Next we visited the Blessings of the Bay Park and spoke with Landscape Architect Kate Kennen, Owner of Offshoots Inc. In partnership with The Mystic River Watershed Association Offshoots Inc is designing an ambitious revitalization plan for the park, informed by a comprehensive a community engagement including public meetings, surveys, and knocking on doors to directly contact community members. Kate walked us through their future plans to reduce the impact of invasives, include plantings that support bioremediation of the shoreline, and develop better river views and river access for the community.

After a very enjoyable ride through the Mystic River Reservation, making use of their well developed bike paths and community spaces, we stopped to visit the Capuano Early Education Center. The first Somerville public school to pursue ambitious sustainability goals, the CEEC made extensive use of recycled materials in its construction, houses solar panels that cover 10% of its energy needs, and uses a rainwater collection system to irrigate its school fields. Somerville has continued its support of sustainable schools with the East Somerville Community School and Somerville High School.

We ended our tour visiting Artisan’s Asylum and their neighbor the Aeronaut Brewery. At Artisan’s Asylum (also known as A2), EPMA’s own Aliza Vaida gave a tour of the largest makerspace on the east coast. Tired and sweaty, our riders relaxed at Aeronaut for food, beverage, and conversation.
Many thanks to BlueBikes for supporting the tour with vouchers for free rides, and Aeronaut Brewery for hosting our end-of-tour reception.

4 Predictions for Healthy Buildings in 2019

In 1984, the World Health Organization (WHO) coined the term “sick building syndrome.” That same year, a WHO Committee report suggested that up to 30% of new and remodeled buildings worldwide might be the subject of excessive complaints related to indoor air quality.1

As times change, so does the way people think about buildings. Today, the focus has shifted from concerns about sick buildings to creating healthy environments for buildings’ occupants. This focus on wellness was on display at last week’s USGBC-Massachusetts Healthy Building Summit.  Advances in building science, more certifications that evaluate the life cycle impact of building products, and even shifts in workforce demographics are shaping how the AEC community approaches the relationship between a building and its occupants.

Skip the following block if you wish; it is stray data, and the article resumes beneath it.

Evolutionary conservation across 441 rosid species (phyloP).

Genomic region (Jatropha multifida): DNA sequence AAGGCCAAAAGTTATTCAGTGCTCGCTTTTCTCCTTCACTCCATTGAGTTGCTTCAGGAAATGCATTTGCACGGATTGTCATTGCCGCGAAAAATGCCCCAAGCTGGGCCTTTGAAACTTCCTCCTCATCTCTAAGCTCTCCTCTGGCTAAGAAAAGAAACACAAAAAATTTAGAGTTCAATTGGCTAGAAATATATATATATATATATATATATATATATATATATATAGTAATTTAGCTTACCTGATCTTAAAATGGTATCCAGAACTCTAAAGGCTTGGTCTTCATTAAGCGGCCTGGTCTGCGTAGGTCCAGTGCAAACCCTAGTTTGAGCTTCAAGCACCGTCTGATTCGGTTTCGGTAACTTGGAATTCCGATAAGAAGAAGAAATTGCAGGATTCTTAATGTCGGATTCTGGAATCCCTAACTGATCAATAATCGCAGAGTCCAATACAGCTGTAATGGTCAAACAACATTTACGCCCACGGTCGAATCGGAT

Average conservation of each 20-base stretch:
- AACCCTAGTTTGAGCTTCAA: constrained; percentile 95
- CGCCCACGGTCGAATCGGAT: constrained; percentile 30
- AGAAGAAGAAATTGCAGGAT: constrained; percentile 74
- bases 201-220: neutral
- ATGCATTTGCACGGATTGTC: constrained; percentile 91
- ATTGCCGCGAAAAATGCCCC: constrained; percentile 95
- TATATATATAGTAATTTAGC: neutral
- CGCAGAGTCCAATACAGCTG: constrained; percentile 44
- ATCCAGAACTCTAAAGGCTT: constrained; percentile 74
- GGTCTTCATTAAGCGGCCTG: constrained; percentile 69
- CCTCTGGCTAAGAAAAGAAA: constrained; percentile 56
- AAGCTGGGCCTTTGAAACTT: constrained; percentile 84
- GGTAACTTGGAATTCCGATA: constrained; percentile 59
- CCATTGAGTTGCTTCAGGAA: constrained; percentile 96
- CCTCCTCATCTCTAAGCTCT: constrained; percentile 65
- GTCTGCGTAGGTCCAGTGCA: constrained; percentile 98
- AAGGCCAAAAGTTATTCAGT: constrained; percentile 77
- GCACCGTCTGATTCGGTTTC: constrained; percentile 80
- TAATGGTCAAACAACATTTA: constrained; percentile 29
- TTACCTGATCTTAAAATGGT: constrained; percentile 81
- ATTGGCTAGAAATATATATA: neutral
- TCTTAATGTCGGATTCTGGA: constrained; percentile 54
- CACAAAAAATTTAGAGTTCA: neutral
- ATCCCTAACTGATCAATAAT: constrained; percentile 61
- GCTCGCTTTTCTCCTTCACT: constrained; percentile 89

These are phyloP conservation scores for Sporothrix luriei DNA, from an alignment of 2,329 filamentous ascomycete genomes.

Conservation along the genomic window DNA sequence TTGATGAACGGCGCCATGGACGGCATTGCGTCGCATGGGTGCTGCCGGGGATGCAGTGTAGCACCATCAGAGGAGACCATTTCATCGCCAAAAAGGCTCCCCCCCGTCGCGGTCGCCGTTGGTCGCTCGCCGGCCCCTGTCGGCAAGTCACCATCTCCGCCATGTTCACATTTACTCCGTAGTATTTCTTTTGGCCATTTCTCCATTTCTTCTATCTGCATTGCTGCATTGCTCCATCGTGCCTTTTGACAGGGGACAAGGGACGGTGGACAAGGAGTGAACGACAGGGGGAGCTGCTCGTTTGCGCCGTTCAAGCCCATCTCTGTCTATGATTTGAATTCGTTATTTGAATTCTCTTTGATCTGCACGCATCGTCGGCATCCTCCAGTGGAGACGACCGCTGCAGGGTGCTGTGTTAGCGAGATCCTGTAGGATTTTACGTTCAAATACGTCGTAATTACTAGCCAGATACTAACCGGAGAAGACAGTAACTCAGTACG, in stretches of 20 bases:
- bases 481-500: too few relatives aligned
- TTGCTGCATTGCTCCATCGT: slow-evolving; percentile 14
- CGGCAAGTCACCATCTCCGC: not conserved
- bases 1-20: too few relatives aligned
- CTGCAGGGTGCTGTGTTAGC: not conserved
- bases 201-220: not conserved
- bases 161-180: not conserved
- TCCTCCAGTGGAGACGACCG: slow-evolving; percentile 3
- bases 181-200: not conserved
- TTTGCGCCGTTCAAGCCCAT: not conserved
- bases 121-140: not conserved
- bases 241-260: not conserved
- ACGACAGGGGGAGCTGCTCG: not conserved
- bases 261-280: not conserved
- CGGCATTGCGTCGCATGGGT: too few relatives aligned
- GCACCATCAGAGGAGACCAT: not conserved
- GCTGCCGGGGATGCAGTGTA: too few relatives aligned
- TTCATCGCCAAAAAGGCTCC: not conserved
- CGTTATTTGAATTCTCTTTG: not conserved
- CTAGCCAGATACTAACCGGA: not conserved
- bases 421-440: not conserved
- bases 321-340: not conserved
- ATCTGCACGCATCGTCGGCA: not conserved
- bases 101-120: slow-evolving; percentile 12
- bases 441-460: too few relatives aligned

And while no one can predict the future with certainty, following are some predictions for how the healthy building conversation may continue to evolve in 2019.

 

  1. Increased Focus on the Occupant Experience – By their nature, buildings serve occupants engaged in varied experiences and with differing environmental concerns. For example in a hospital environment, privacy, indoor air quality, acoustics, and access to nature are being evaluated in context with patient experiences and even outcomes.  Viewed in this context, insulation used in the enclosure should be considered in terms of its acoustic as well as thermal performance and ingredient composition. Acoustics and indoor environmental quality are also top concerns for school districts.
  2. A System Approach to the Building Enclosure – Strategic design and mindful materials will continue to converge into a system approach to the building enclosure.  From below-grade garages to green rooftops and throughout the wall system–a system approach can manage the potential for moisture accumulation, meet energy expectations and support indoor environmental quality efforts. The system approach also applies to the life safety systems within the enclosure.

 

With nearly a half-century of experience, the Owens Corning® and Thermafiber® Insulation teams continue to be one of the pioneers in passive life safety systems. Thermafiber® recently became the first insulation to earn the SAFETY Act designation, providing powerful liability protection to architects, OEMs, fire stop contractors, building owners and other stakeholders in the unfortunate event of an act of terror.  

 

  1. Green Without Compromise –In 2011, Owens Corning changed the manufacturing platform to remove formaldehyde from commercial and residential fiberglass insulation, replacing it with a bio-based binder, and continues to do so in the Thermafiber product line.  As a product’s energy efficiency and environmental profile should not come at the expense of product performance, Owens Corning pledges that new products will perform at the same level or better than earlier versions. This philosophy is referred to as “green without compromise.” More information on this approach to sustainability is available here.